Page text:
We started the night with geeky wonder at the two-pronged badge holders we received at registration. Swanky -- they even have a pocket for business cards. The program has a wonderful Moebius illustration on the front and selection of images on color plates inside. We ran into a few people we knew right off. The first panel of the night featured artists Donato Giancola, Shaun Tan and Bob Eggleton (although Bob was running late -- he and Marianne arrived straight from dinner). They drew. It was wonderful. It’s fascinating to see a picture take shape with three completely different styles. Donato was drawing from a photo of a woman, but turning it into a fantasy image with her in an elaborate dress with white birds flying by. Shaun started with some lines from the photo, but turned them into a large-eyed creature clutching its large eyed child. It was equal parts creepy and cute. Bob drew an elaborate dragon, red and scaly. They also answered questions about technique, habits, training and working with editors on book covers. Interesting that both Bob and Donato talked about comics as their first influence, including artists like Steve Bissette.
After that came the one and only comics panel. Fortunately the panelists dispensed with the lame topic (can comics be as “serious” as novels?) efficiently (or in the words of Doselle Young, “Fuck yeah!”) and got onto interesting questions about collaboration and the particular strengths of the word/image combinations. Featured were Mike Dringenberg (who seriously needs a mute button, or at least a reminder that there were other people on the panel who might also have something to say), the fabulous Charles Vess (who didn’t talk nearly enough), chair Andrew Wheeler, editor/writer Alisa Kwitney Sheckley, Doselle and Matthew Smith. Yes, they should have had Gene on the panel—he would have clarified a lot of the issues quickly. The panel was great fun. Alisa and Doselle had the audience in stitches a good bit of the time. With luck Gene will blog about the panel in greater depth.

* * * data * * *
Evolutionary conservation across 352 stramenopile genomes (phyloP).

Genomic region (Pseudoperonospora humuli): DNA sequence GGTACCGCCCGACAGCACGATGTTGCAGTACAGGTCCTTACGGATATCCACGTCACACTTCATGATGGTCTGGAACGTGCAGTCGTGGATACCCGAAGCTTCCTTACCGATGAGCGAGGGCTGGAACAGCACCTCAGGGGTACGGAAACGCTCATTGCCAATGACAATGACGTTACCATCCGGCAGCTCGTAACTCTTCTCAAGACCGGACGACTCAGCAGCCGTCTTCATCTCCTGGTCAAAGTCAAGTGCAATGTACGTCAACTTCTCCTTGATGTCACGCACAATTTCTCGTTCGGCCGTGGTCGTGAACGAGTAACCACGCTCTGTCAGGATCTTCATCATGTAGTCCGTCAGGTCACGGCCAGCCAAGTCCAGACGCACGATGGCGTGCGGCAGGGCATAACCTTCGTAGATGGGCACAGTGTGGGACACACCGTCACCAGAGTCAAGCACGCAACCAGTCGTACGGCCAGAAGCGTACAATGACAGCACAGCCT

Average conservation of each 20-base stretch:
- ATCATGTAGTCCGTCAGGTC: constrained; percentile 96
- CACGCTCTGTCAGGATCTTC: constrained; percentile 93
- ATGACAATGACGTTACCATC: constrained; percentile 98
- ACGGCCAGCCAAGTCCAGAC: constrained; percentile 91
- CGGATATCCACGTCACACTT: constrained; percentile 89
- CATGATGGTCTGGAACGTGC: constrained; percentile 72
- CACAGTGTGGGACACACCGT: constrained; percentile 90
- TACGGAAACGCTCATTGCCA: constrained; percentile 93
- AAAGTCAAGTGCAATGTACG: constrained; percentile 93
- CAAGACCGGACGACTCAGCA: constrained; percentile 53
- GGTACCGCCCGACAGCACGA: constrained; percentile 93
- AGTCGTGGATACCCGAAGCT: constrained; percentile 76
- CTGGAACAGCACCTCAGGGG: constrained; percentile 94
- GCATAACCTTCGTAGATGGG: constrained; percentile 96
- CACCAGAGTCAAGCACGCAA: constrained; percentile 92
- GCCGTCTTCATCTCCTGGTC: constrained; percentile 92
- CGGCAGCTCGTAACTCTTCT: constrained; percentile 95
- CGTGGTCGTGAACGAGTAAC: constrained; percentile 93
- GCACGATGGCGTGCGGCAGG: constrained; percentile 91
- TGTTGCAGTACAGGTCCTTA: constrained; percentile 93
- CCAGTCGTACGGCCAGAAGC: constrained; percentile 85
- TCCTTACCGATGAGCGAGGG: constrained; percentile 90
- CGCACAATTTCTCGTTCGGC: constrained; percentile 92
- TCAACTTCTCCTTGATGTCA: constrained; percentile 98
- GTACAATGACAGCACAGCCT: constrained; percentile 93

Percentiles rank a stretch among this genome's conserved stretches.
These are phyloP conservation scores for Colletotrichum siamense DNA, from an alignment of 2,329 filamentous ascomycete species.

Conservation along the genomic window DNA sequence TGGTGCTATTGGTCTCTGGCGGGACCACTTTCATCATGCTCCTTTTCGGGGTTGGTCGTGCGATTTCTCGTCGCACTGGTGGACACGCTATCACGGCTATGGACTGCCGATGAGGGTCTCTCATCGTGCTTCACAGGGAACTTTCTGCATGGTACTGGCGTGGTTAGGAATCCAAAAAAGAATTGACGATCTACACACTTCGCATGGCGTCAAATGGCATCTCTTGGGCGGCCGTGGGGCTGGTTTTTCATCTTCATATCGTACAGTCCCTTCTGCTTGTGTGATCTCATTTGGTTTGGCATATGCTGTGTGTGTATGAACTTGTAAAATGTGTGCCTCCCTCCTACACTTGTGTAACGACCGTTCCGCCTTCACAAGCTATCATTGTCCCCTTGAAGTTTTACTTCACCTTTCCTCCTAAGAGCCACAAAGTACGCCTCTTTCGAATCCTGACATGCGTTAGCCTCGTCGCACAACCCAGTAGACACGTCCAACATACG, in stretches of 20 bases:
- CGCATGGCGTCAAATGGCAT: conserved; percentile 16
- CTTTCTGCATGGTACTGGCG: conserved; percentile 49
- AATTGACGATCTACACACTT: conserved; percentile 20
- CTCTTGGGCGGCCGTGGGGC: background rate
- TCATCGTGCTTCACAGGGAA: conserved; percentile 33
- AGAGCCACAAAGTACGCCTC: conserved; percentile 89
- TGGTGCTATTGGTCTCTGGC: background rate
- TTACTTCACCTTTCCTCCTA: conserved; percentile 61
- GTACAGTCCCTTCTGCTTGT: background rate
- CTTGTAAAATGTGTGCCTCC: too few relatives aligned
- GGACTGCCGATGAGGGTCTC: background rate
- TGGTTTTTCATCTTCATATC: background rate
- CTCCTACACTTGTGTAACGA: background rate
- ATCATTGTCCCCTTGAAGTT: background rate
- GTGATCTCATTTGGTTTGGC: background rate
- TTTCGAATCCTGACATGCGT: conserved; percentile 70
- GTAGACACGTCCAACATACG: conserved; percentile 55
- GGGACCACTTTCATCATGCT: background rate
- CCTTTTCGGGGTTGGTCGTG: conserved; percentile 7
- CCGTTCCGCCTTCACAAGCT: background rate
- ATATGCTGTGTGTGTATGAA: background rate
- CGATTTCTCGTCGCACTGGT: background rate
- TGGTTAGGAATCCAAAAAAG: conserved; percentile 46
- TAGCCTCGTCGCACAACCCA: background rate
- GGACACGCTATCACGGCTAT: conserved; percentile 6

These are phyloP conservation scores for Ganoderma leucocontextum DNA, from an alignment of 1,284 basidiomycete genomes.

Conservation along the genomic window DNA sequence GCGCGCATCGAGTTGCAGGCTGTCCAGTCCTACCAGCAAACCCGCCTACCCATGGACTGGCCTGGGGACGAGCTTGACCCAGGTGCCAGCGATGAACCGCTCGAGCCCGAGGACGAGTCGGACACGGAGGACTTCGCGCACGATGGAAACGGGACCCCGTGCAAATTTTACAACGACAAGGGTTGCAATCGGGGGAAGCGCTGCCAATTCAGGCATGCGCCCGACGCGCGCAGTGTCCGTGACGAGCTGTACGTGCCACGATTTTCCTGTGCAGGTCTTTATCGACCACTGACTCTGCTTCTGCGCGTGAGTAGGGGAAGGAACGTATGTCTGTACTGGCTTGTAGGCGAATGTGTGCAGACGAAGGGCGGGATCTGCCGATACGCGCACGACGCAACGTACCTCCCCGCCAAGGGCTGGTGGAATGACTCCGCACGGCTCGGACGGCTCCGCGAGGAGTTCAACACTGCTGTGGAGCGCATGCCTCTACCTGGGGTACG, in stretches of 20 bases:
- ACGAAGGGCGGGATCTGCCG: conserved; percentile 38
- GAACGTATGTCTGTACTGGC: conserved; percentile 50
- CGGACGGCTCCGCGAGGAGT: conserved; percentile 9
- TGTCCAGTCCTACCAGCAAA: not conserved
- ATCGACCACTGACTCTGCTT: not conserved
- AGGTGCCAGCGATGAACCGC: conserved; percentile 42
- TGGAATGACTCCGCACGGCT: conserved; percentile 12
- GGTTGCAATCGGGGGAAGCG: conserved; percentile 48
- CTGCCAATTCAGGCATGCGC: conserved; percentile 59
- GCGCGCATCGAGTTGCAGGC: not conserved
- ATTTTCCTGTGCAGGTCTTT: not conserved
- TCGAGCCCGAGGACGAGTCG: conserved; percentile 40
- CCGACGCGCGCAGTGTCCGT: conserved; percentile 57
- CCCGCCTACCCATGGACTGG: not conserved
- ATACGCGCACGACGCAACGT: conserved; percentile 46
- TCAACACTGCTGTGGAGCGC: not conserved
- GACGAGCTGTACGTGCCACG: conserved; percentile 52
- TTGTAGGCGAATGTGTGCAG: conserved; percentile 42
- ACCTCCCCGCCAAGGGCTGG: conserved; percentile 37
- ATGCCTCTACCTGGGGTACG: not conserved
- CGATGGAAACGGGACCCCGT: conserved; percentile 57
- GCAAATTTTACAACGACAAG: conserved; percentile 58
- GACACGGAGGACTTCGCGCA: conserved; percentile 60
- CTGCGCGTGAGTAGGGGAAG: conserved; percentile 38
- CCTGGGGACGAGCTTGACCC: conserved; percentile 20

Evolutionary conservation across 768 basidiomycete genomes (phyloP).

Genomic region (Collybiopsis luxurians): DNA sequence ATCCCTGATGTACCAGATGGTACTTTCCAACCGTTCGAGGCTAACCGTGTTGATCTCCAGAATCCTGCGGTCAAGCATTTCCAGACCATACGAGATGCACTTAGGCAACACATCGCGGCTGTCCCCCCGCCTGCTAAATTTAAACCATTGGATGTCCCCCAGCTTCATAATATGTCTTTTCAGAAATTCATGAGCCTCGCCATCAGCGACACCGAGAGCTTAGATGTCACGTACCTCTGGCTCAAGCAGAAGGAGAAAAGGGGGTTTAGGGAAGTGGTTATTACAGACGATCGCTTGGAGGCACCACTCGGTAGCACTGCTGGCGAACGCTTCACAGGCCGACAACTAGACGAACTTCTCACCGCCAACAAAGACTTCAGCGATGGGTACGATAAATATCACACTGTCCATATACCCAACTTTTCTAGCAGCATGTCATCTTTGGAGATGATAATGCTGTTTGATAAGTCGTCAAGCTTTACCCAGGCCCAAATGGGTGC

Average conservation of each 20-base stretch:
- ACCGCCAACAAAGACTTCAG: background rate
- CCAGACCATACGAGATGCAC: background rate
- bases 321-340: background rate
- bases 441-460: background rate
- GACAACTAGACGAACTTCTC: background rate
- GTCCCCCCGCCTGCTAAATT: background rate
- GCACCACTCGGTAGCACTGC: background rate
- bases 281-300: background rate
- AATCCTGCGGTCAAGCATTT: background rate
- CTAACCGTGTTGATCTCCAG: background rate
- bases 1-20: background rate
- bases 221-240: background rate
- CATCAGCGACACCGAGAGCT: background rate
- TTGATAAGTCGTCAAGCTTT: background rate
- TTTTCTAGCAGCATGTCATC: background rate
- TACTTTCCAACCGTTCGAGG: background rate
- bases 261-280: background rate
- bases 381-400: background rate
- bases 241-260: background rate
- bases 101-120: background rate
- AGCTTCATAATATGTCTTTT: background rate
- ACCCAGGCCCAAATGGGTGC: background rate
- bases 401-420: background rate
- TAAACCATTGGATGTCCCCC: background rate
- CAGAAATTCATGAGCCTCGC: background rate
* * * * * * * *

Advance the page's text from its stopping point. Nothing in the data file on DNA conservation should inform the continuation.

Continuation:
It was a long day, so we headed to the domus Crispinu and shared a bottle of wine and some chat with the magister himself. We tried to refrain from abusing his hospitality too much, but it can be a struggle (easy target and one who reads this blog, so he should expect to get teased mercilessly). This morning as I write this first entry, his long-suffering uxor, Krista, is laboring over breakfast; to be fair, Dan did boil water for my tea, so that’s something (for the whitest man in the world). He’s now trying to figure out the password for their wireless network so I can log on. Otherwise, I’ll just save this post for later [which is what happened, as you can see].
Another busy day: after our delicious breakfast of home fries, bacon and eggs (thanks, Krista!) we headed in and I caught most of the Terrible Women panel while Gene checked out the Art room and the Dealer’s room. I hadn’t known about Persephone (persephonewriters.org) so I was glad to hear about the group even if I was already familiar with the writers they were trying to bring back to attention, terrific writers like E. Nesbit, Vernon Lee, Carson McCullers, Charlotte Perkins Gillman, Octavia Butler and Shirley Jackson.
GOH Kim (no waistcoat?!) Newman talked about his early publishing career, including sessions brainstorming with Neil Gaiman and Stefan Jaworzyn about ideas for low-budget films after a young reporter named Phil Nutman alerted them to a producer planning to make B-movies. While the films never materialized, one of the film ideas became Newman’s “B-novel” Orgy of the Blood Parasites. We learned about all kinds of obscure works in the prolific Newman’s past. There was also a porn film script he had written: “How sad a person are you if you fast forward through the sex scenes to get to the characterization?” We also heard about the musical, written as a parody of Rock, Rock, Rock and called Rock, Rock, Rock, Rock, (+ 27 or so repetitions of the word) which sounded like a hoot. He’s recently sold a radio play to the BBC and working with Christopher Wicker(?) on film scripts, so there are exciting things ahead. It’s a pity the interviewer a) didn’t speak audibly b) wasn’t very lively, and c) paid no attention to the time, so the panel not only ran over the time allotted, but did not give the audience any opportunity for questions.